OTTAWA — Prime Minister Stephen Harper says Canada’s Disaster Assistance Response Team isn’t well-suited to be of much help in the unfolding Ebola crisis in West Africa.
Still, Harper says, Canada is “seized” with doing everything it can to help allies, local governments and the World Health Organization in the fight against the widening outbreak.
His comments came shortly before American health officials confirmed that a patient at a Dallas hospital had tested positive for Ebola, the first such case diagnosed in the United States.
Harper told the House of Commons that he spoke last week with WHO director general Margaret Chan about what Canada is doing to help.
He also cited the $30 million in additional help International Development Minister Christian Paradis announced last week in New York.
But the prime minister said DART — which is equipped to provide basic emergency medical care, clean drinking water, basic infrastructure repairs and aid-agency communications — is ill-suited to help in West Africa.
The 200-member, rapid-response team is best known for its work in natural disasters like the 2005 earthquake in Pakistan, the 2010 quake disaster in Haiti and last year’s typhoon Haiyan in the Philippines.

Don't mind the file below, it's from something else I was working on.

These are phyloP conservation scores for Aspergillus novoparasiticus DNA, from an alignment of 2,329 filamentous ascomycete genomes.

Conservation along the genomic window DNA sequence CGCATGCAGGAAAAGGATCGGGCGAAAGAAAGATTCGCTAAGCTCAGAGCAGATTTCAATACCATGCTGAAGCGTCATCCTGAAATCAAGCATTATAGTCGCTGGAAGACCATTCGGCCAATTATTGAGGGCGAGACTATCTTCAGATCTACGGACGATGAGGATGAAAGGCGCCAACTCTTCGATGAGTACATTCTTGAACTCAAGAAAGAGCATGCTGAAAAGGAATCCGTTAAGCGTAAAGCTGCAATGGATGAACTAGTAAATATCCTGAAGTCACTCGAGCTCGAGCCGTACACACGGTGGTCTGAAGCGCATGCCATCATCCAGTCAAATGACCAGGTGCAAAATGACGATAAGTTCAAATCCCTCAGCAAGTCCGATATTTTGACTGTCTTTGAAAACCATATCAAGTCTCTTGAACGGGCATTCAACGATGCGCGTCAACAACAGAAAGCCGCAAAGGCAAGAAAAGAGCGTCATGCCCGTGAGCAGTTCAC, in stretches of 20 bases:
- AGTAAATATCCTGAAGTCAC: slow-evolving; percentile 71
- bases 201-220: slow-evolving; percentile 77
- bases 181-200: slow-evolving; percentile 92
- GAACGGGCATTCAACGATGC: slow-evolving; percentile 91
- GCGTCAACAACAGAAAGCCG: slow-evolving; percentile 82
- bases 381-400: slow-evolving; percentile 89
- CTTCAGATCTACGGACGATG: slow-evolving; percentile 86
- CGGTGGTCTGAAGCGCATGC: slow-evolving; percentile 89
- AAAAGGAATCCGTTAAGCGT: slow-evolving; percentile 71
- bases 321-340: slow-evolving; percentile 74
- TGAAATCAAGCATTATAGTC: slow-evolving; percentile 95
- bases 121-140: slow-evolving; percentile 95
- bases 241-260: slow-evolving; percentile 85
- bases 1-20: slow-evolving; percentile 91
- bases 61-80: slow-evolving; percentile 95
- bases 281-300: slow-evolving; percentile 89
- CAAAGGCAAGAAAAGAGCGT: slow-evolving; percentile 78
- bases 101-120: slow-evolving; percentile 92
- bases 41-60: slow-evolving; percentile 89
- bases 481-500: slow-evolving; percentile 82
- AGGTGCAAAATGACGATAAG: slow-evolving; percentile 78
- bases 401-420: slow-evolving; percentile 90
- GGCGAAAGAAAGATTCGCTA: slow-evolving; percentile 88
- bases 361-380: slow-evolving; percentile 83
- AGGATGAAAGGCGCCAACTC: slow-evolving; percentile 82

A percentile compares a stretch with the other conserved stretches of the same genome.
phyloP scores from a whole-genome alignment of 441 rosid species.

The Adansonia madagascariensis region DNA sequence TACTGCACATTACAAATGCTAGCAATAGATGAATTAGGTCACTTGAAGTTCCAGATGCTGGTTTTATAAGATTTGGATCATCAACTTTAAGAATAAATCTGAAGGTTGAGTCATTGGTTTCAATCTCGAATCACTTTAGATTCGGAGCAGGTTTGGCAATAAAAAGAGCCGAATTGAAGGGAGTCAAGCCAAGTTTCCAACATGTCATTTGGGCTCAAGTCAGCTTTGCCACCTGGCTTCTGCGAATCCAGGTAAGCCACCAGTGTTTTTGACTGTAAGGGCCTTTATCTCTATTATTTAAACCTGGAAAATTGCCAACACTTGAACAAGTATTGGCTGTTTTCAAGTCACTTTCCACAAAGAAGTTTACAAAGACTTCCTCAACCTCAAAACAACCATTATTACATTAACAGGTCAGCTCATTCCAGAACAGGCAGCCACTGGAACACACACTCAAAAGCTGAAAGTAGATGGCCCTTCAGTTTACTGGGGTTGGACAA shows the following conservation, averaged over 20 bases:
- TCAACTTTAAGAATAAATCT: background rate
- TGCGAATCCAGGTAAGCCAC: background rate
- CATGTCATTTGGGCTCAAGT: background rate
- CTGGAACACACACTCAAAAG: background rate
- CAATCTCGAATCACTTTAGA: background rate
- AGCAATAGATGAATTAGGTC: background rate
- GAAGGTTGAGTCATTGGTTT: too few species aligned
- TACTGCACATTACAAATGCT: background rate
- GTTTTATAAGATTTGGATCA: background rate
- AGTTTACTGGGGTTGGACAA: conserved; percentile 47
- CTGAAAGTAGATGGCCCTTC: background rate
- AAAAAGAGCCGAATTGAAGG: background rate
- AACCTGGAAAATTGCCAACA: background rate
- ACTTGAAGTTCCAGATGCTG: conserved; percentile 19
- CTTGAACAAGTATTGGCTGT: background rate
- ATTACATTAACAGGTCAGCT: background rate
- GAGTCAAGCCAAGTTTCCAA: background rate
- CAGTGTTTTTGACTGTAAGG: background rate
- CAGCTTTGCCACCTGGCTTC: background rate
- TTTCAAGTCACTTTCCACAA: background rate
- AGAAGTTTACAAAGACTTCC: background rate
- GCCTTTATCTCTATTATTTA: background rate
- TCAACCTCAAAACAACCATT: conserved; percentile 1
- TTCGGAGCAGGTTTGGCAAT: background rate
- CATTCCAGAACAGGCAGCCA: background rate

“Last week I spoke to the director general of the World Health Organization, Margaret Chan, on this very issue,” Harper told the House on Tuesday in response to a question from NDP Leader Tom Mulcair.
“My understanding is the DART’s capabilities are not appropriate to this particular mission, but we are looking at any way that we can assist.”
Last week, Paradis said Canada would contribute $30 million to the fight, channelled through the Canadian Red Cross and other agencies and welcomed a UN plan to co-ordinate the international response to the crisis.
Canada earlier contributed $5 million and hundreds of doses of an experimental vaccine to fight the deadly outbreak. Canadian specialists and mobile labs are on the ground in the infected region.
The most severely affected countries, Guinea, Sierra Leone and Liberia, have very weak public health systems and a shortage of medical personnel and infrastructure. They only recently emerged from long periods of conflict and instability.
The virus has killed about 3,000 people in Sierra Leone, Guinea, Liberia, Senegal and Nigeria since the outbreak began in the summer.
The epidemic continues to spread and health experts warn that the number of cases could skyrocket in the coming months without better efforts to contain the virus.
The WHO says earlier Ebola outbreaks came in remote villages near tropical rainforests in central Africa, but the latest involves major urban areas in the west of the continent.
The agency says the average fatality rate for Ebola is around 50 per cent, although it has climbed as high as 90 per cent in some outbreaks.
It says this epidemic is the largest and most complex Ebola outbreak since the virus was first discovered in 1976, with more cases and deaths than all the others combined.